8 Best Heating Options for Old Houses

Old houses are like a gem to many people. They give you a feel of what the good old days were about, something that you’ll be hard-pressed to find in modern homes.

However, while they offer classic charm, you’ll often find several issues when it comes to heating old houses. Their era of heating alternatives and installations are usually very different from what’s available today. But, this doesn’t mean that you can’t have a good heating system for your old, classic home.

Modern-day technology offers several heating options for old houses. While not all new heating systems will be compatible, we have a few that can offer the comfort you seek. There are a few choices for heating an old home, but what is the best way to heat an old house? 

Some options include:

Top Old Homes Heating Options

  1. Radiant Heating

Radiant heating is one of the most prudent ways to heat an old house. It is popular in the northern climate because air conditioning is not essential. Radiant heating operates by warming radiators on the floors beneath your feet or along the exterior walls.

The heat comes from hydronic or electric-resistance coils in the radiator. The advantage of radiant heating is that it’s pocket-friendly ($8-$12 per square foot installed).

When you pump heated water in a boiler via pipes to the radiators, this is known as hydronic heating. The benefit of having radiant floor heat in your old house is that it does not blow air unnecessarily. It creates a more comfortable and consistent atmosphere around your house.

  1. Forced Air System

For close to five decades, forced air systems have dominated modern homes’ cooling and heating setups. It can also be a good option for heating old houses, although it has its drawbacks.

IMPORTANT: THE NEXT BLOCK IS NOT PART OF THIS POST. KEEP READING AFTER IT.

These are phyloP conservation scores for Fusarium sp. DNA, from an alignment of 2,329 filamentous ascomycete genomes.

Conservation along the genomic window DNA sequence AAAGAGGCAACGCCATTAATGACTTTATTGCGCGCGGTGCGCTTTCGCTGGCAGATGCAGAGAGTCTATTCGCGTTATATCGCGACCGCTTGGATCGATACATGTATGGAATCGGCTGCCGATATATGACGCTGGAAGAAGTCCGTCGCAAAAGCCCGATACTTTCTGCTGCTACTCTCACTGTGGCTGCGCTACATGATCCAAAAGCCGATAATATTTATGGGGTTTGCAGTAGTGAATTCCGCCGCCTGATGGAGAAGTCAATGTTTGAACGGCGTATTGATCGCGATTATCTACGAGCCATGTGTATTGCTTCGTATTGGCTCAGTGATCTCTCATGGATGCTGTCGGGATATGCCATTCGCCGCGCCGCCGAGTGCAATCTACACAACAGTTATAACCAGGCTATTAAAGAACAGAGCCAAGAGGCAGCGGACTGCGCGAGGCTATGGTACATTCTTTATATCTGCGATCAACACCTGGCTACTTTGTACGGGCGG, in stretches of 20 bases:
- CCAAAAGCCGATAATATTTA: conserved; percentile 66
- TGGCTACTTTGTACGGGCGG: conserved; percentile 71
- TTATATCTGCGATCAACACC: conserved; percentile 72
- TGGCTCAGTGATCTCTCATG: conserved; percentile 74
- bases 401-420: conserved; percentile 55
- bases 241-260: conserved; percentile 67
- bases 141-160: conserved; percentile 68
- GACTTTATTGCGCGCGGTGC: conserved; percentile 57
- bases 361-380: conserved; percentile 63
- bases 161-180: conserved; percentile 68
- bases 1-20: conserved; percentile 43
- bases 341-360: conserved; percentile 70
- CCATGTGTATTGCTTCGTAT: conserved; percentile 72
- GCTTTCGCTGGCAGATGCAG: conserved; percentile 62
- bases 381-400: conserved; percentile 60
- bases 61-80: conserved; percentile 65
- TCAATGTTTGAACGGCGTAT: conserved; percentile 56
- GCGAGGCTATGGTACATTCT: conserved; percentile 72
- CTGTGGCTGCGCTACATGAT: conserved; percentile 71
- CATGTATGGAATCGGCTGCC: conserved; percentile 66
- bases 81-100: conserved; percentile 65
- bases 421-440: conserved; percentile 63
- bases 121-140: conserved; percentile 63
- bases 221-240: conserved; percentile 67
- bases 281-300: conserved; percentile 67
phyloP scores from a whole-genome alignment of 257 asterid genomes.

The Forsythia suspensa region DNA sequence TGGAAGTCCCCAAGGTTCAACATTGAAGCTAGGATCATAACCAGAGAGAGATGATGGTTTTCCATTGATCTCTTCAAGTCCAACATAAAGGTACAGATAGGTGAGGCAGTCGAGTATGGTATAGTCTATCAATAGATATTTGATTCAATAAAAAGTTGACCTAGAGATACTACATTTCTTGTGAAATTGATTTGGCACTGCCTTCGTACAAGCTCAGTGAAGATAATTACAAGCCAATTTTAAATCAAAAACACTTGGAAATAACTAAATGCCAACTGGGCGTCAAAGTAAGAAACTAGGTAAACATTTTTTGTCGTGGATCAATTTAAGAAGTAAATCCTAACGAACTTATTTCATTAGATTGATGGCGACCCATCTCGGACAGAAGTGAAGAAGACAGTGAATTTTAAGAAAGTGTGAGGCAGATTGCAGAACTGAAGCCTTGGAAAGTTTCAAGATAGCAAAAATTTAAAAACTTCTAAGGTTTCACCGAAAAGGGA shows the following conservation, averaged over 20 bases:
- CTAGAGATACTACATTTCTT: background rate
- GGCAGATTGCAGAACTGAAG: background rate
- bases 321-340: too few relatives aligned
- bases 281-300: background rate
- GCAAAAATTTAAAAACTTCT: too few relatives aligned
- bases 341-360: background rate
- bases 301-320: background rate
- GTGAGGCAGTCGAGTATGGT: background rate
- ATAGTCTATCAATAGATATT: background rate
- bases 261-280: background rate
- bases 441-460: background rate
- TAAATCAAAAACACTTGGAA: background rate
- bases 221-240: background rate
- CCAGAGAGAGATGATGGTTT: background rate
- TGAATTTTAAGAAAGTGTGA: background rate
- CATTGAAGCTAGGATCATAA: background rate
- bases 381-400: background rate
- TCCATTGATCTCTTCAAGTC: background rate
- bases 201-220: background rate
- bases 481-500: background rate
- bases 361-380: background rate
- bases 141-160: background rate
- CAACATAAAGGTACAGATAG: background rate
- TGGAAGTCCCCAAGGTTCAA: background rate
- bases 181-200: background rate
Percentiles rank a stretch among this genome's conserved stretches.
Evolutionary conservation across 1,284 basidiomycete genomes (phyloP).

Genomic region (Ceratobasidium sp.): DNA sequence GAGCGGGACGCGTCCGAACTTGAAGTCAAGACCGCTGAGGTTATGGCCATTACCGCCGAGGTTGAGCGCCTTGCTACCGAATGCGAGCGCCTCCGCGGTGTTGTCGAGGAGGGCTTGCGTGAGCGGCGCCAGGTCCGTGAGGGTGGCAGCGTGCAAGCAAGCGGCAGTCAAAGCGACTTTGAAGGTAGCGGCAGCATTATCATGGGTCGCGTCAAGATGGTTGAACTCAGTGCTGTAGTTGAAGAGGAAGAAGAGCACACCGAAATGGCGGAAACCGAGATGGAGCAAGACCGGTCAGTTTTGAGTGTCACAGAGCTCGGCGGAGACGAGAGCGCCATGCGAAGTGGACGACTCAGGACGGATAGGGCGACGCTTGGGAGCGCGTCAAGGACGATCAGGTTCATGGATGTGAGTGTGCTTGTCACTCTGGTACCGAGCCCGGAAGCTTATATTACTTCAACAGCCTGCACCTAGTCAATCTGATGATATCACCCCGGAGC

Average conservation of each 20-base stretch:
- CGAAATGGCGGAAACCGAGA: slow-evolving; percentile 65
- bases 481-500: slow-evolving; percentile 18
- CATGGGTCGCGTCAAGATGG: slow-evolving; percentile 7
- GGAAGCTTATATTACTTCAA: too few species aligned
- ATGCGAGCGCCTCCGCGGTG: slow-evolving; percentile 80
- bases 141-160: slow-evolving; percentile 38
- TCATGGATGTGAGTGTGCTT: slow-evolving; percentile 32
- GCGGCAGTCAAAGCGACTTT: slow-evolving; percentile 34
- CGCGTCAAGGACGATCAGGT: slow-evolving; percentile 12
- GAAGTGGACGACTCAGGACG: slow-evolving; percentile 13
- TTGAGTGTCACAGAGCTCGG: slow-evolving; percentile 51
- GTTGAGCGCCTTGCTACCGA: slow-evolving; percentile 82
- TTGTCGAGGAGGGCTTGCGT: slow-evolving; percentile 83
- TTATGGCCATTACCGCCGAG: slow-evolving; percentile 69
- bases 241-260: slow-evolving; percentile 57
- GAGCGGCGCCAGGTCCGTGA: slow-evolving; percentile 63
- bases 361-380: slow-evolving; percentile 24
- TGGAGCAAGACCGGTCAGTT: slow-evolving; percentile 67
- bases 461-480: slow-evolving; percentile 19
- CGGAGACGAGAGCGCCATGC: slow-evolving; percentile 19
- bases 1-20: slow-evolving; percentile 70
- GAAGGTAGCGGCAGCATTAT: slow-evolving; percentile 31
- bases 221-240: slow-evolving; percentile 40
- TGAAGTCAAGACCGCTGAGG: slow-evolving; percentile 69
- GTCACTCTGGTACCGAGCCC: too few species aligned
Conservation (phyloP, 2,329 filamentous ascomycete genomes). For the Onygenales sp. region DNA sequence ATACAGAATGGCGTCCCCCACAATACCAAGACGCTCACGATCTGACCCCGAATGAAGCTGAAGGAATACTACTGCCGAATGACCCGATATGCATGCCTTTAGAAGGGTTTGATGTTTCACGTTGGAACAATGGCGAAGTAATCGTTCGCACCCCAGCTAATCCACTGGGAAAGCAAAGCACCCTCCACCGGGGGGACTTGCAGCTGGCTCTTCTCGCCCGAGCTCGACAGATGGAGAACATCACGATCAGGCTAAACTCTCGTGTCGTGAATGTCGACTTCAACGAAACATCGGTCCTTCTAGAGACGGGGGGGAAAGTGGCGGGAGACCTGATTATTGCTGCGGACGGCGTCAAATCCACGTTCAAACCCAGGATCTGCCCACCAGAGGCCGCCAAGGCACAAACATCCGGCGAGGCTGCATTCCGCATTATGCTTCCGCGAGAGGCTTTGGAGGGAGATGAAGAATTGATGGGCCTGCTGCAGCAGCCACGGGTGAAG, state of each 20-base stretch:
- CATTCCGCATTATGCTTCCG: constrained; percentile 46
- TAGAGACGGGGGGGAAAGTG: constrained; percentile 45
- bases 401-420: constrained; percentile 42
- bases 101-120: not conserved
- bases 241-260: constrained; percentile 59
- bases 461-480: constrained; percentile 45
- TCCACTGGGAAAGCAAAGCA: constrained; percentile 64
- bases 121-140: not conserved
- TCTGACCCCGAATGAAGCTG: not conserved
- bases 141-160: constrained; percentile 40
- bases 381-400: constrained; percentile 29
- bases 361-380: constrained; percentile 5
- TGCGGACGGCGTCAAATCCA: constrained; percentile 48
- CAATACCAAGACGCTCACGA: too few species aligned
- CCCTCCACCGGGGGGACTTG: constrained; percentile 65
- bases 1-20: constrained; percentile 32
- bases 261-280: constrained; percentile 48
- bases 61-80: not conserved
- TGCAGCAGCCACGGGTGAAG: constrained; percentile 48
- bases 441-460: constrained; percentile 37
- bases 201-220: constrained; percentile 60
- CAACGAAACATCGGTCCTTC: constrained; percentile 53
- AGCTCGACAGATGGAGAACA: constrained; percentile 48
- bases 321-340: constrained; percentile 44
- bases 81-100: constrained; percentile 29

For instance, installing those insulated ducts by yourself might damage your home’s original structure, and the work can be quite tedious. For this reason, as a homeowner, you’ll need to seek professional services to ensure that everything is done to perfection. 

As a tip to avoid possible damages to the structure, you can use the basement and the attic for this installation. Simply have the fan-coil unit installed in the basement, with floor registers on the first floor. Ceiling outlets should be on the second floor, while you can install a different unit in the attic.

  1. Steam Radiators and Hot Water

Radiators were used to heat most older houses in the past. Although they were noisy when producing heat, they were the most effective way of heating up indoor spaces. The main advantage of radiators was that they were easy to install. However, the radiators faded away as HVAC units gained more popularity in the 1960s.

Lately, however, they have made a comeback and are increasing by the day, especially for people looking for the system’s decorative value. People are gladly using them as decorative antiques and for compatibility with older homes.

Therefore, if steam radiators and hot water heated ones were used for your older house, you could refinish or reinstate them. 

  1. Updated Fireplace

The traditional cozy fireplace can be refurbished and refined with innovations to provide all the warmth you need in cold seasons. Homeowners can choose to modify the existing fireplaces with new inserts that allow for wood-burning, gas, or electric use.